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Passengers from Singapore and Malaysia unable to board after cruise is overbooked, Latest Singapore News



Some passengers from Singapore and Malaysia who were booked on cruise ship Genting Dream were unable to board after they were informed that the trip had been overbooked.

The cruise was due to depart Singapore on Sunday, call at Port Klang on Monday, Penang on Tuesday, back to Singapore on Wednesday, before returning to Port Klang on Thursday.

But more than a hundred passengers were unable to board the ship at the Marina Bay Cruise Centre here on Sunday as the trip was overbooked.

Some passengers from Malaysia were also told the same on Monday, but it is not clear how many were affected.

The ship can accommodate 3,352 passengers.

A Resorts World Cruises (RWC) spokesman said that the Sunday sailing from Singapore was overbooked.

But she said that all affected guests will receive a full refund. They will also receive a complimentary cruise on the Genting Dream for sailings before April 28, 2023, subject to cabin availability.

In a notice sent to passengers in Malaysia seen by The Straits Times, RWC also said some guests with confirmed reservations will be affected and may be denied boarding at the Port Klang cruise terminal.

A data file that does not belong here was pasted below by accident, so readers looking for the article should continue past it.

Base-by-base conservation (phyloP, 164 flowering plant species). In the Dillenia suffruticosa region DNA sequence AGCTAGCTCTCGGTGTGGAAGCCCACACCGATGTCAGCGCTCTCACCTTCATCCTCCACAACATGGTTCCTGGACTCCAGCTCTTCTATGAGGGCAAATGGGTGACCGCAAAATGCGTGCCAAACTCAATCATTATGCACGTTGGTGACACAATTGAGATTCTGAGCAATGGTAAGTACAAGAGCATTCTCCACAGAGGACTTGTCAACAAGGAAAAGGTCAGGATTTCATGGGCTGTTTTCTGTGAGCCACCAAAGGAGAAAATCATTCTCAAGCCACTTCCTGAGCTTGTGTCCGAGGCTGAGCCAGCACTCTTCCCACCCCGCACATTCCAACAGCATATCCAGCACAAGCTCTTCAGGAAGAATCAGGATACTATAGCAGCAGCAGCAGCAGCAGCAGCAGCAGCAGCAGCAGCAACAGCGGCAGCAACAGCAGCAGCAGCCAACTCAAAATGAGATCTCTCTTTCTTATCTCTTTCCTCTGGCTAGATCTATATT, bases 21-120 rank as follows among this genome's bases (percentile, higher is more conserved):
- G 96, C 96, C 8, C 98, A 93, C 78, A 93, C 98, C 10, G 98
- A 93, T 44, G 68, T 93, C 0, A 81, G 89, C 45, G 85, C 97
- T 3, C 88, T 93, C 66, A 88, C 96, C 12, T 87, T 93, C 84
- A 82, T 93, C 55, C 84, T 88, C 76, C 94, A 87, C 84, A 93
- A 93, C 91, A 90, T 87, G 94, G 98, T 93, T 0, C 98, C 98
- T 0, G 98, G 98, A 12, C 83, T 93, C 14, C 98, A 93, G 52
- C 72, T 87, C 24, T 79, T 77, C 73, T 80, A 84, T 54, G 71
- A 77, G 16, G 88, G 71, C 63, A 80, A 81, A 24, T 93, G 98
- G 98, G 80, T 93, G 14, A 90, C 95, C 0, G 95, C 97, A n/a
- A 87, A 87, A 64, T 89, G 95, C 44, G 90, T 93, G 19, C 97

Malaysian Sophia Soo, 36, was one of those affected. She was supposed to sail from Port Klang on Monday with 48 other family members and friends.

The account executive said she received the news from a relative on Saturday night. Her relative, who had made the booking for the group, had received a call from RWC asking her to change the date of the booking as the cruise had been overbooked.

“The first thing that came to mind was how unbelievable this was when she told me the cruise had been overbooked,” said Ms Soo.

She added that it was equally puzzling how passengers were informed only two days before departure.

The group initially wanted to go to Port Klang on Monday to try their luck, but decided against it after they saw the number of Facebook posts from other affected passengers.

Ms Soo, who is from Kuala Lumpur, said the group was very disappointed,  and that if they had been informed earlier, they would have made plans for another trip.

Pictures published on Monday in Chinese-language daily Shin Min Daily News showed long queues at the Marina Bay Cruise Centre, while others were sitting around waiting with their luggage.

One of the affected passengers, who wanted to be known only as Mr Yang, told Shin Min that he had planned to take his two daughters on a cruise during the one-week school holidays, which ends on Sunday.

He said: “My daughters are disappointed. I plan to take them to Johor Bahru, but I’m worried about the traffic jam and not being able to book a hotel, and thus I’m in a tough spot.”

RWC, one of the two cruise lines operating in Singapore, started cruises on June 15, after Genting Hong Kong collapsed due to financial troubles.

RWC deploys the Genting Dream, which was operated by Genting Hong Kong-owned Dream Cruises.





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